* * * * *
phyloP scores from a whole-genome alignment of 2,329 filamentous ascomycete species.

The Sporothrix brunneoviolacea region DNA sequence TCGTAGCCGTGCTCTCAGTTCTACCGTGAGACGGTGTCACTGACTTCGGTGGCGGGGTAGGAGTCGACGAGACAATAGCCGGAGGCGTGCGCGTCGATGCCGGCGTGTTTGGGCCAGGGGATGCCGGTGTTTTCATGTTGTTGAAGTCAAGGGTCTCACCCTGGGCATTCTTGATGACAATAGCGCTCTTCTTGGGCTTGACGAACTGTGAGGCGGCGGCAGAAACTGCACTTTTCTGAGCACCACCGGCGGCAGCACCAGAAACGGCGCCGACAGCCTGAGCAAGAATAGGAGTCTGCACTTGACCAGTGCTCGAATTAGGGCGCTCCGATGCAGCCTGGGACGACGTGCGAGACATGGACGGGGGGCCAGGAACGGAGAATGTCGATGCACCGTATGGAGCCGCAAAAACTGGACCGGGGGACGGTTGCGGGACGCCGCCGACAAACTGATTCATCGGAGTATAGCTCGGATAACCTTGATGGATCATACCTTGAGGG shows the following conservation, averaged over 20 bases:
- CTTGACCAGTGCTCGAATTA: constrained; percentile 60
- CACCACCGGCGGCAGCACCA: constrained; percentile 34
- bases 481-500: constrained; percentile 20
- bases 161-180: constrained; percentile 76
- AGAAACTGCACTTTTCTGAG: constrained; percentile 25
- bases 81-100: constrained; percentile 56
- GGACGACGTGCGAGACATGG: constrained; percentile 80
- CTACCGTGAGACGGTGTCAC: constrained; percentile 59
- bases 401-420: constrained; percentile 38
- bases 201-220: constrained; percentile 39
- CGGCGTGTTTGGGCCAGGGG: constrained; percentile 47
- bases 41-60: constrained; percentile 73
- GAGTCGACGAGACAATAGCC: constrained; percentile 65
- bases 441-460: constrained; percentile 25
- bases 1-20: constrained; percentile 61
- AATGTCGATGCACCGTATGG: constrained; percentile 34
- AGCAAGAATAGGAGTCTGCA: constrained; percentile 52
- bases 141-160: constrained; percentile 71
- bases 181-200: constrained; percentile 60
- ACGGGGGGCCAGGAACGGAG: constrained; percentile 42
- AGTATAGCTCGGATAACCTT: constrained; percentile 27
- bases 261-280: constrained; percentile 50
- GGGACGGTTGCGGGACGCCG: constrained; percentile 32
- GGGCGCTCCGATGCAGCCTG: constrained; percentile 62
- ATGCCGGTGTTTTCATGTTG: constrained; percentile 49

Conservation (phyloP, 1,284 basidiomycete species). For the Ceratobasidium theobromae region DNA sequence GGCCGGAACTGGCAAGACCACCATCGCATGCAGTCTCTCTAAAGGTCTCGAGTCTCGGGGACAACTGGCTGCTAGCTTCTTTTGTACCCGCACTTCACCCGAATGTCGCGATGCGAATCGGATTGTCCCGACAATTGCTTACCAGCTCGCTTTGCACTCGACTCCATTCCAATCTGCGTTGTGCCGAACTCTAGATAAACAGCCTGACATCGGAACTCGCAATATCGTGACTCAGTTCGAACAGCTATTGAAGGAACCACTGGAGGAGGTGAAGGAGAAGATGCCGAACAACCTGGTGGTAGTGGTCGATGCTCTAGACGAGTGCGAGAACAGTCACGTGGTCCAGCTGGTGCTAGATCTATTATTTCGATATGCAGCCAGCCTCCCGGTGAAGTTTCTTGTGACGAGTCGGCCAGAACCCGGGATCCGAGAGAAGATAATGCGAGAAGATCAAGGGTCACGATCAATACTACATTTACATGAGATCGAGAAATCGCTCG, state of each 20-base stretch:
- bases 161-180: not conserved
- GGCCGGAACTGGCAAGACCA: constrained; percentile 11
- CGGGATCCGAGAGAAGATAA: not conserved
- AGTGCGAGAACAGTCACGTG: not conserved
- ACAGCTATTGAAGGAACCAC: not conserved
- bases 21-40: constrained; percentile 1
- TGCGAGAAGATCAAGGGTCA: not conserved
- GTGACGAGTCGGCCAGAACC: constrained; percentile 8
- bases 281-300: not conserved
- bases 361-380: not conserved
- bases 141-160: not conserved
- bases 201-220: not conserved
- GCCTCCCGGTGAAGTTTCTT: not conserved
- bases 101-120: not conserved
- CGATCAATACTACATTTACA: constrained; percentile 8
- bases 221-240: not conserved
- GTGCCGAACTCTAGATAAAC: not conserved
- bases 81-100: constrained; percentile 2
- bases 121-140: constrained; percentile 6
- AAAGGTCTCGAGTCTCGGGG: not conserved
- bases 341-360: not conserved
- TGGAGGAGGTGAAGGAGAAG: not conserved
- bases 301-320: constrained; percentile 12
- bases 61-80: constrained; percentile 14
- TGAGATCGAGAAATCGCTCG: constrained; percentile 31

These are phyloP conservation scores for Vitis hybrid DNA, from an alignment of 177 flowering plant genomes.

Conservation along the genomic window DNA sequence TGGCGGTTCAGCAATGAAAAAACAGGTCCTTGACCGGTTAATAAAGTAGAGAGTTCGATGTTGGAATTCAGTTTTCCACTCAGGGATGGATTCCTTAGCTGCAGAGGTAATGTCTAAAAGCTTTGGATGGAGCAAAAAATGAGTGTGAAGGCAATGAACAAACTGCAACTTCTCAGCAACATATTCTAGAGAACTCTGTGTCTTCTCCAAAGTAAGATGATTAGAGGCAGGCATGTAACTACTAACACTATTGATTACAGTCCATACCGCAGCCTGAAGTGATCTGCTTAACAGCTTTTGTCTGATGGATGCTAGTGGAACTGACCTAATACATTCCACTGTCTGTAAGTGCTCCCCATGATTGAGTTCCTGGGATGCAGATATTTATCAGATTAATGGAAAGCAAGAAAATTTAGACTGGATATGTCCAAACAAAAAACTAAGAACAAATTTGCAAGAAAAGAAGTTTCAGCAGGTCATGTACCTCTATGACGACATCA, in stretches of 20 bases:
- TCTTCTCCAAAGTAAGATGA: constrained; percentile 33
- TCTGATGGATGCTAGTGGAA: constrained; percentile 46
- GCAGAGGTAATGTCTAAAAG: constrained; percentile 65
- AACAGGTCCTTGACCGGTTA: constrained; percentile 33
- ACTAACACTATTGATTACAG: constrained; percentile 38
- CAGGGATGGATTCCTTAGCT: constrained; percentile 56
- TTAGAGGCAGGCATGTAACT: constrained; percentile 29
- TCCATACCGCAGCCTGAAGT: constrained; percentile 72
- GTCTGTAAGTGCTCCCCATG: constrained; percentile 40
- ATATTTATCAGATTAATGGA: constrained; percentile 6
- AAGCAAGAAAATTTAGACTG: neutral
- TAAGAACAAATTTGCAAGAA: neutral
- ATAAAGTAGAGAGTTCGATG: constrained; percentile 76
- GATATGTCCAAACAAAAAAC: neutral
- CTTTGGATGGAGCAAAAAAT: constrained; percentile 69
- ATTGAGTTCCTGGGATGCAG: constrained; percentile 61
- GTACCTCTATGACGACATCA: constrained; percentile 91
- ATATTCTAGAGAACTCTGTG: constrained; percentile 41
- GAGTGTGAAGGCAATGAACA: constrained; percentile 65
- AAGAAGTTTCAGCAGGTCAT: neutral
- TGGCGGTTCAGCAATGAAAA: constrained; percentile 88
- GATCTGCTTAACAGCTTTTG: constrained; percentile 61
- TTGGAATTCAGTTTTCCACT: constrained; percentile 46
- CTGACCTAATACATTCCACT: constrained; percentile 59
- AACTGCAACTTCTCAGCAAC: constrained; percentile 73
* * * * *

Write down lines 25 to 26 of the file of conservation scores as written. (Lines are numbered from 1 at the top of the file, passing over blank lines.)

- GGGACGGTTGCGGGACGCCG: constrained; percentile 32
- GGGCGCTCCGATGCAGCCTG: constrained; percentile 62